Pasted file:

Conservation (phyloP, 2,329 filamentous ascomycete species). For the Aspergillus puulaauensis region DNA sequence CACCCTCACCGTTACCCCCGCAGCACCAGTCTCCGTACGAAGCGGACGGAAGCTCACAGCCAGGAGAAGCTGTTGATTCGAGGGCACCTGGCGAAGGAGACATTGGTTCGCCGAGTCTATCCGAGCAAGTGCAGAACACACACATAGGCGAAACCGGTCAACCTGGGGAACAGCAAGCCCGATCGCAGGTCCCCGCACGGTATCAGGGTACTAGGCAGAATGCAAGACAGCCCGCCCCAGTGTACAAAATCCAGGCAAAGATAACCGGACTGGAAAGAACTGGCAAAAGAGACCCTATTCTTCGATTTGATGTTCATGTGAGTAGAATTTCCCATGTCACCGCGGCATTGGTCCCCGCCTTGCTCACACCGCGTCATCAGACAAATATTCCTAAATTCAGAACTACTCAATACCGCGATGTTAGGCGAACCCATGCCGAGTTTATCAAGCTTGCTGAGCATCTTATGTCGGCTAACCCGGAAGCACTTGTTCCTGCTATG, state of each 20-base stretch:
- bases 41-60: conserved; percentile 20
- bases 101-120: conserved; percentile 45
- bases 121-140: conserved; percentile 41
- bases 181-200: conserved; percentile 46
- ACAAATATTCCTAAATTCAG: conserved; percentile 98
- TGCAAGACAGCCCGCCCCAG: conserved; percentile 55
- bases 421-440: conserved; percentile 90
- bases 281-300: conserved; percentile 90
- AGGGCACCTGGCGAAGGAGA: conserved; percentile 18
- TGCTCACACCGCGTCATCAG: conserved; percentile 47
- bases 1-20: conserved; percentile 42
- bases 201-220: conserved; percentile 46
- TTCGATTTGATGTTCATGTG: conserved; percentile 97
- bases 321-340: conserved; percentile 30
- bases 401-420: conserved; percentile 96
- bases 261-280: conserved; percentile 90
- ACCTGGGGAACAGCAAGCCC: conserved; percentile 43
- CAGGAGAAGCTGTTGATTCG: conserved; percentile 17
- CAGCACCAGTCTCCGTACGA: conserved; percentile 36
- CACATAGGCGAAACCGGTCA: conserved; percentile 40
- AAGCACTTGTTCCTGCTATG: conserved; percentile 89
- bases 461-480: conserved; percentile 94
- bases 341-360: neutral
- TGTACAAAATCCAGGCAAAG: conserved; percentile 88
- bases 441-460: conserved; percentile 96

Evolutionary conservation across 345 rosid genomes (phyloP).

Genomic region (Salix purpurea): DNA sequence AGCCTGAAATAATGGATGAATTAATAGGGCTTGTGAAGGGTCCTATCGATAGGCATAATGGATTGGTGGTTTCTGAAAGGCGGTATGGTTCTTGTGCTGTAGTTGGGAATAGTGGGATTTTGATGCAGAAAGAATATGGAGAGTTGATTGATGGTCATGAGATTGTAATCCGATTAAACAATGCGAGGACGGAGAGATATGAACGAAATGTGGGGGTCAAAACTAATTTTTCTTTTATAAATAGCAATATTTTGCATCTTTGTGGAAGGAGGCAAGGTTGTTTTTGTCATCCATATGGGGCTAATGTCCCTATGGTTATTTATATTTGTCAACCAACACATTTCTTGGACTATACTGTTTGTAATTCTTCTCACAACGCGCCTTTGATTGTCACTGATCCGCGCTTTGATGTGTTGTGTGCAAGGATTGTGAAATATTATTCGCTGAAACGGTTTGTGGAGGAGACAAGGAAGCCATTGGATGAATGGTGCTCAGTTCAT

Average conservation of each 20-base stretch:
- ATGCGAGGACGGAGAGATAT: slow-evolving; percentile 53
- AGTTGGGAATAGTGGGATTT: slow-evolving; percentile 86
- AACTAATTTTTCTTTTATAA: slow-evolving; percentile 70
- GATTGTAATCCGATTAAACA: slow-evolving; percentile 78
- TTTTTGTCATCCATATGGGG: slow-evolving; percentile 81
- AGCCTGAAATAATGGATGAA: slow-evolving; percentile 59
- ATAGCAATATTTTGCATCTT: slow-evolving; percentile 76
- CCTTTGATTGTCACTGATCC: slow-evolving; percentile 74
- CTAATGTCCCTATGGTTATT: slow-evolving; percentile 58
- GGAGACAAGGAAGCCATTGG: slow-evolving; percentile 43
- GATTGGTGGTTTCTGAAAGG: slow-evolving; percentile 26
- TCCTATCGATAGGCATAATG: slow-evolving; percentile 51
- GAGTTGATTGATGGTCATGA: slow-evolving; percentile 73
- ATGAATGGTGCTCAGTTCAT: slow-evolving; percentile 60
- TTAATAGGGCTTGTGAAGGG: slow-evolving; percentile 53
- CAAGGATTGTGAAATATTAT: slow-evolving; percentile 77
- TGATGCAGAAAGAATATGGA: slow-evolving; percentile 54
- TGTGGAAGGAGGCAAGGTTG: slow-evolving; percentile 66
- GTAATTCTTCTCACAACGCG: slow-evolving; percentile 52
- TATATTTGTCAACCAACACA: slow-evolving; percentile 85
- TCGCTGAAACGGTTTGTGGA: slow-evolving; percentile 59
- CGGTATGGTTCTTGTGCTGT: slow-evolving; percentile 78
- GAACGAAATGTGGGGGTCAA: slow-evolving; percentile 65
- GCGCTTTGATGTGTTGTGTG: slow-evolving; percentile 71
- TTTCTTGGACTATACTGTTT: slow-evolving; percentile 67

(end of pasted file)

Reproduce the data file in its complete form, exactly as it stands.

Conservation (phyloP, 2,329 filamentous ascomycete species). For the Aspergillus puulaauensis region DNA sequence CACCCTCACCGTTACCCCCGCAGCACCAGTCTCCGTACGAAGCGGACGGAAGCTCACAGCCAGGAGAAGCTGTTGATTCGAGGGCACCTGGCGAAGGAGACATTGGTTCGCCGAGTCTATCCGAGCAAGTGCAGAACACACACATAGGCGAAACCGGTCAACCTGGGGAACAGCAAGCCCGATCGCAGGTCCCCGCACGGTATCAGGGTACTAGGCAGAATGCAAGACAGCCCGCCCCAGTGTACAAAATCCAGGCAAAGATAACCGGACTGGAAAGAACTGGCAAAAGAGACCCTATTCTTCGATTTGATGTTCATGTGAGTAGAATTTCCCATGTCACCGCGGCATTGGTCCCCGCCTTGCTCACACCGCGTCATCAGACAAATATTCCTAAATTCAGAACTACTCAATACCGCGATGTTAGGCGAACCCATGCCGAGTTTATCAAGCTTGCTGAGCATCTTATGTCGGCTAACCCGGAAGCACTTGTTCCTGCTATG, state of each 20-base stretch:
- bases 41-60: conserved; percentile 20
- bases 101-120: conserved; percentile 45
- bases 121-140: conserved; percentile 41
- bases 181-200: conserved; percentile 46
- ACAAATATTCCTAAATTCAG: conserved; percentile 98
- TGCAAGACAGCCCGCCCCAG: conserved; percentile 55
- bases 421-440: conserved; percentile 90
- bases 281-300: conserved; percentile 90
- AGGGCACCTGGCGAAGGAGA: conserved; percentile 18
- TGCTCACACCGCGTCATCAG: conserved; percentile 47
- bases 1-20: conserved; percentile 42
- bases 201-220: conserved; percentile 46
- TTCGATTTGATGTTCATGTG: conserved; percentile 97
- bases 321-340: conserved; percentile 30
- bases 401-420: conserved; percentile 96
- bases 261-280: conserved; percentile 90
- ACCTGGGGAACAGCAAGCCC: conserved; percentile 43
- CAGGAGAAGCTGTTGATTCG: conserved; percentile 17
- CAGCACCAGTCTCCGTACGA: conserved; percentile 36
- CACATAGGCGAAACCGGTCA: conserved; percentile 40
- AAGCACTTGTTCCTGCTATG: conserved; percentile 89
- bases 461-480: conserved; percentile 94
- bases 341-360: neutral
- TGTACAAAATCCAGGCAAAG: conserved; percentile 88
- bases 441-460: conserved; percentile 96

Evolutionary conservation across 345 rosid genomes (phyloP).

Genomic region (Salix purpurea): DNA sequence AGCCTGAAATAATGGATGAATTAATAGGGCTTGTGAAGGGTCCTATCGATAGGCATAATGGATTGGTGGTTTCTGAAAGGCGGTATGGTTCTTGTGCTGTAGTTGGGAATAGTGGGATTTTGATGCAGAAAGAATATGGAGAGTTGATTGATGGTCATGAGATTGTAATCCGATTAAACAATGCGAGGACGGAGAGATATGAACGAAATGTGGGGGTCAAAACTAATTTTTCTTTTATAAATAGCAATATTTTGCATCTTTGTGGAAGGAGGCAAGGTTGTTTTTGTCATCCATATGGGGCTAATGTCCCTATGGTTATTTATATTTGTCAACCAACACATTTCTTGGACTATACTGTTTGTAATTCTTCTCACAACGCGCCTTTGATTGTCACTGATCCGCGCTTTGATGTGTTGTGTGCAAGGATTGTGAAATATTATTCGCTGAAACGGTTTGTGGAGGAGACAAGGAAGCCATTGGATGAATGGTGCTCAGTTCAT

Average conservation of each 20-base stretch:
- ATGCGAGGACGGAGAGATAT: slow-evolving; percentile 53
- AGTTGGGAATAGTGGGATTT: slow-evolving; percentile 86
- AACTAATTTTTCTTTTATAA: slow-evolving; percentile 70
- GATTGTAATCCGATTAAACA: slow-evolving; percentile 78
- TTTTTGTCATCCATATGGGG: slow-evolving; percentile 81
- AGCCTGAAATAATGGATGAA: slow-evolving; percentile 59
- ATAGCAATATTTTGCATCTT: slow-evolving; percentile 76
- CCTTTGATTGTCACTGATCC: slow-evolving; percentile 74
- CTAATGTCCCTATGGTTATT: slow-evolving; percentile 58
- GGAGACAAGGAAGCCATTGG: slow-evolving; percentile 43
- GATTGGTGGTTTCTGAAAGG: slow-evolving; percentile 26
- TCCTATCGATAGGCATAATG: slow-evolving; percentile 51
- GAGTTGATTGATGGTCATGA: slow-evolving; percentile 73
- ATGAATGGTGCTCAGTTCAT: slow-evolving; percentile 60
- TTAATAGGGCTTGTGAAGGG: slow-evolving; percentile 53
- CAAGGATTGTGAAATATTAT: slow-evolving; percentile 77
- TGATGCAGAAAGAATATGGA: slow-evolving; percentile 54
- TGTGGAAGGAGGCAAGGTTG: slow-evolving; percentile 66
- GTAATTCTTCTCACAACGCG: slow-evolving; percentile 52
- TATATTTGTCAACCAACACA: slow-evolving; percentile 85
- TCGCTGAAACGGTTTGTGGA: slow-evolving; percentile 59
- CGGTATGGTTCTTGTGCTGT: slow-evolving; percentile 78
- GAACGAAATGTGGGGGTCAA: slow-evolving; percentile 65
- GCGCTTTGATGTGTTGTGTG: slow-evolving; percentile 71
- TTTCTTGGACTATACTGTTT: slow-evolving; percentile 67